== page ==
Grooming your horse should be an activity that is enjoyable for both you and your horse. Daily grooming gives you a chance to bond with the horse while monitoring any changes, injuries and infections. It is advisable to make grooming a routine part of your daily activities, even though it may not be the easiest task for the day.
Benefits of Regular Grooming
While grooming is primarily thought of as actions to assist a horse in maintaining healthy skin and coat, it also reaps other benefits. This action assists in grooming a horse’s behaviour and training. Grooming involves, securing the horse in cross ties or tying them to a hitching rail. This teaches them to stand quietly which is required during several common situations, like when their feet are handled by a farrier and while being saddled upon. Though as primary caretakers it is your responsibility to understand what individual horse’s needs and preferences are. Being aware of this allows for personalized treatment and grooming techniques to can be implemented.
A condensed description of grooming steps, tools, and techniques have been touched upon below.
Consolidate a Grooming Kit
Begin by bringing together all the necessary brushes, oils, cleaning solutions, sprays and clippers. Ideally, store these tools together in a box or bucket. Further secure your horse safely by either using cross ties or a quick release knot. Specifically used tools include a curry comb, body brush, mane & tail comb, finishing brush and a soft cloth.
Step 1: Clean the Hooves
This is a very important step you will need to start one at a time. Gently squeeze the back of your horse’s leg along the tendons and bring the leg up. Hold onto the hoof, using a hoof pick pry out any dirt or manure clogged in sole of the foot. Always look out for any injury or signs of thrush. If you notice any cracks on the hooves, take note as this needs to be consulted with a farrier.
Step 2: Currying
Start this by using the curry comb to loosen any dirt or grit on your horse’s coat. It is advised to always go in a circular motion sweeping all over the body. Some horses are sensitive around the belly and between back legs, while others can be sensitive skinned so you need to adjust the pressure accordingly. Be gentle and use a light touch to brush in these areas. Also be careful over boney areas. Overall this brushing must be enjoyed by your horse, he will show you signs when in dislike. So make the necessary changes to make it a pleasurable experience for your horse. Watch out for any skin lesions or wounds, which will need further attention.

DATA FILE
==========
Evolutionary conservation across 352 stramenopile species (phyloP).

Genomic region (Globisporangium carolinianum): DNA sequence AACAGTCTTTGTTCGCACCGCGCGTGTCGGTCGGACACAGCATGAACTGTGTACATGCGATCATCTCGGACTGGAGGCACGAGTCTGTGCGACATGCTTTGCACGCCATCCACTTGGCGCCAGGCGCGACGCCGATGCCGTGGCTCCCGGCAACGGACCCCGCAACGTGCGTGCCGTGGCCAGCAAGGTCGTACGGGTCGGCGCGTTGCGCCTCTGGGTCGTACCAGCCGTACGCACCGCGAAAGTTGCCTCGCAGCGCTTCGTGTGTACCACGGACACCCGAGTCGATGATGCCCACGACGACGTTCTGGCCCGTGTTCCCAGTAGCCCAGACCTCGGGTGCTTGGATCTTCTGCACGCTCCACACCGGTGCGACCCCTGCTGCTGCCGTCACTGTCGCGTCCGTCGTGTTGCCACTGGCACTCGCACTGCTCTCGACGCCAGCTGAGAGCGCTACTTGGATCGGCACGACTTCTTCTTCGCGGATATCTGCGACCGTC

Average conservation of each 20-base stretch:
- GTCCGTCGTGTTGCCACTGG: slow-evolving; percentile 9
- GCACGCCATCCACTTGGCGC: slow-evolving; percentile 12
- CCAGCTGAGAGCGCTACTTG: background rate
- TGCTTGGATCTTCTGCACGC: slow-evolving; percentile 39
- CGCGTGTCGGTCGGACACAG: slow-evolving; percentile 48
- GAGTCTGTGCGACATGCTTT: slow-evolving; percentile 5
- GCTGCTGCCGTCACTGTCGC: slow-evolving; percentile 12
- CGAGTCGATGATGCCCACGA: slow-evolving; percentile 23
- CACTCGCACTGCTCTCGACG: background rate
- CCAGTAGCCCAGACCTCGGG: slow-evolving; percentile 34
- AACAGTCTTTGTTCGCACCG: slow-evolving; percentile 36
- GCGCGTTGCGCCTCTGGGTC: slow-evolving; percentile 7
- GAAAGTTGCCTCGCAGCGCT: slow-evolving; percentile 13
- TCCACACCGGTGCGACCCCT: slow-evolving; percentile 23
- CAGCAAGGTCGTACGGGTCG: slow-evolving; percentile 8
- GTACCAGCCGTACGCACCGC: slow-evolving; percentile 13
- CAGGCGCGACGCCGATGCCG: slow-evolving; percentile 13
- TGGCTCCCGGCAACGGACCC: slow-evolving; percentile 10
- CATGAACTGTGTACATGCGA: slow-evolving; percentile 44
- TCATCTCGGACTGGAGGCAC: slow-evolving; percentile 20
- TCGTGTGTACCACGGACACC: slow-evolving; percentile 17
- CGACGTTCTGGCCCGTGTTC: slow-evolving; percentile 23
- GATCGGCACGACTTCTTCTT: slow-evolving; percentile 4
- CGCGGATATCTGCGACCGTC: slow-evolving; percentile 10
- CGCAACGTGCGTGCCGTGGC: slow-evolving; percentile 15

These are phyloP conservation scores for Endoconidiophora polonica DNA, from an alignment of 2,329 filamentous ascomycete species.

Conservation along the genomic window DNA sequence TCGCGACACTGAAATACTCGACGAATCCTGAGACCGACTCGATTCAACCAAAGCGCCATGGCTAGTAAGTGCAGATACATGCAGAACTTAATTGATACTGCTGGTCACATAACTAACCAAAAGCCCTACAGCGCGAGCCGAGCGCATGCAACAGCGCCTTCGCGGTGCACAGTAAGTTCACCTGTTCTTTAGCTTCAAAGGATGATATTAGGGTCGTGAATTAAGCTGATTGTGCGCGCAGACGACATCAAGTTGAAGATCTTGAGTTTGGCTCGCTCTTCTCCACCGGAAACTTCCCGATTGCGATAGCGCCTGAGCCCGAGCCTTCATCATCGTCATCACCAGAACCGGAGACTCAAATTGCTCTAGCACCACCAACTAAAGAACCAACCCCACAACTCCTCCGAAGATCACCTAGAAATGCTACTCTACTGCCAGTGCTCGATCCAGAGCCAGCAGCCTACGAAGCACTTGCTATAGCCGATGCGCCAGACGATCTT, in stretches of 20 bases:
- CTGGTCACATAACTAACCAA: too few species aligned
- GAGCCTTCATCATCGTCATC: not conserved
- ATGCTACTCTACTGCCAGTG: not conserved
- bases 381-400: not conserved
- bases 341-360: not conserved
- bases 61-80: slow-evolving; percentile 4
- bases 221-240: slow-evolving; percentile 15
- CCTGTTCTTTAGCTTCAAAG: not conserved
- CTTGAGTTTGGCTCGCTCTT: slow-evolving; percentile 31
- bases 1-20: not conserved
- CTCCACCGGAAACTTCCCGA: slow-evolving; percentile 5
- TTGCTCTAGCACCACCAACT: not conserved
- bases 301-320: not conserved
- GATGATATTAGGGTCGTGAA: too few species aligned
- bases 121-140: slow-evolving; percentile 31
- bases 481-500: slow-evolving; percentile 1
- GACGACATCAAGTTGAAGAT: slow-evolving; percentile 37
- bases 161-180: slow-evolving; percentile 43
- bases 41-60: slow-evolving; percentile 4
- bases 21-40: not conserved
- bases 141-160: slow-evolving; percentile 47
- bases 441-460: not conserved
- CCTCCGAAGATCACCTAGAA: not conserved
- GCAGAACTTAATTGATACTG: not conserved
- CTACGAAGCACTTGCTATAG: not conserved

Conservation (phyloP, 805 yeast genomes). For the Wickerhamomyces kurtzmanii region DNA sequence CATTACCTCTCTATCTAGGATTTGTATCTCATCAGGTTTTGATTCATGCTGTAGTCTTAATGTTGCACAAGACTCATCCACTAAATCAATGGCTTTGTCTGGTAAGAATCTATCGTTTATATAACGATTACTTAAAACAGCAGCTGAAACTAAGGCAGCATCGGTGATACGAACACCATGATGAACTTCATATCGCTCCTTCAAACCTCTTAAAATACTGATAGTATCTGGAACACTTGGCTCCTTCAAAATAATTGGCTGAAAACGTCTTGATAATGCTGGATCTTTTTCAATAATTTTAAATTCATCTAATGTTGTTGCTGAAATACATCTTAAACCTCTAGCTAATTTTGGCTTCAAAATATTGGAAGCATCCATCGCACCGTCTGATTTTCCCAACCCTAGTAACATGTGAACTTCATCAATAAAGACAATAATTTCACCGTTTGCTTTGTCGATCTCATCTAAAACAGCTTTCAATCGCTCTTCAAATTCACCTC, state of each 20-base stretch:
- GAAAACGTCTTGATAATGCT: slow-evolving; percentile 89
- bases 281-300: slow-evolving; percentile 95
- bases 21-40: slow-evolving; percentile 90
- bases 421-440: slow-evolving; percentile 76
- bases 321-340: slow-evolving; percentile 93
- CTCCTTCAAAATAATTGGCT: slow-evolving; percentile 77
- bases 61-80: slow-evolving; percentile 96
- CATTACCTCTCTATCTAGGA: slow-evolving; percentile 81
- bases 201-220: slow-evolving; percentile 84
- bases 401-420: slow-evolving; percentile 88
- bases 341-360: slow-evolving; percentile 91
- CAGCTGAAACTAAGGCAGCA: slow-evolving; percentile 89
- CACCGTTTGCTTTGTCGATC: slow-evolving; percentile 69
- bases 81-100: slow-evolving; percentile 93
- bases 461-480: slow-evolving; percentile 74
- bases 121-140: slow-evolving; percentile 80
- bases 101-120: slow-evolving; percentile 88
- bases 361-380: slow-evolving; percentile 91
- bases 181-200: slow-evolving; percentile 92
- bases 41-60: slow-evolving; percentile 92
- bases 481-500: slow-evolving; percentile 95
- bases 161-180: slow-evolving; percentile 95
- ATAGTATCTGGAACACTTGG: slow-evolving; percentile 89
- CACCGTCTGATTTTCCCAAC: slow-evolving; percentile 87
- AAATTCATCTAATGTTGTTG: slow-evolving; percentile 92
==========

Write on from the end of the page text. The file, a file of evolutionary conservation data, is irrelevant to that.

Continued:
Step 3: Detangle Mane and Tail
A long flowing, silky mane and tail are a treat for the eyes. Gently brush your horse’s mane and tail with a plastic mane comb. Start from the bottom and slowly move up always brushing downwards. This will unravel all knots and you can see a smooth, healthy mane and tail. You can also use a grooming spray to avoid much tangling between grooming sessions.
Step 4: Body Brush
This is another coat brush, unlike currying where coarse dirt is removed. Body brushing removes anything that was left back after currying. This kind of brush has longer but stiff bristles. You will need to start on one end and brush vigorously in sweeping strokes along the direction of hair growth.
Step 5: Finish Brush
Use this short and soft haired brush to bring out the shine on your horse’s natural coat. Again with sweeping strokes across the body and also use this brush on the face. The fine bristles on the brush help smoothen the hair and give the horse a soft and glossy finish.
Step 6: Eyes & Ears
Now, you will have to get into the nooks and corners using a soft cloth or a lightly damp sponge. Carefully wipe around the eyes, ears and muzzles cleaning any dirt. Also check the eyes for any rash, infections or redness follow up with a vet if you notice anything unusual. Wipe the dock and tail head using a sponge.
Every horse is unique in its own way. Understand their requirements on pressure, funny or ticklish spots, sensitive skin conditions and sounds. Make this encounter a pleasant and relaxing one for your horse.
The opinions expressed here are the personal opinions of the writer. Content published here does not necessarily represent the views and opinions of Petplan.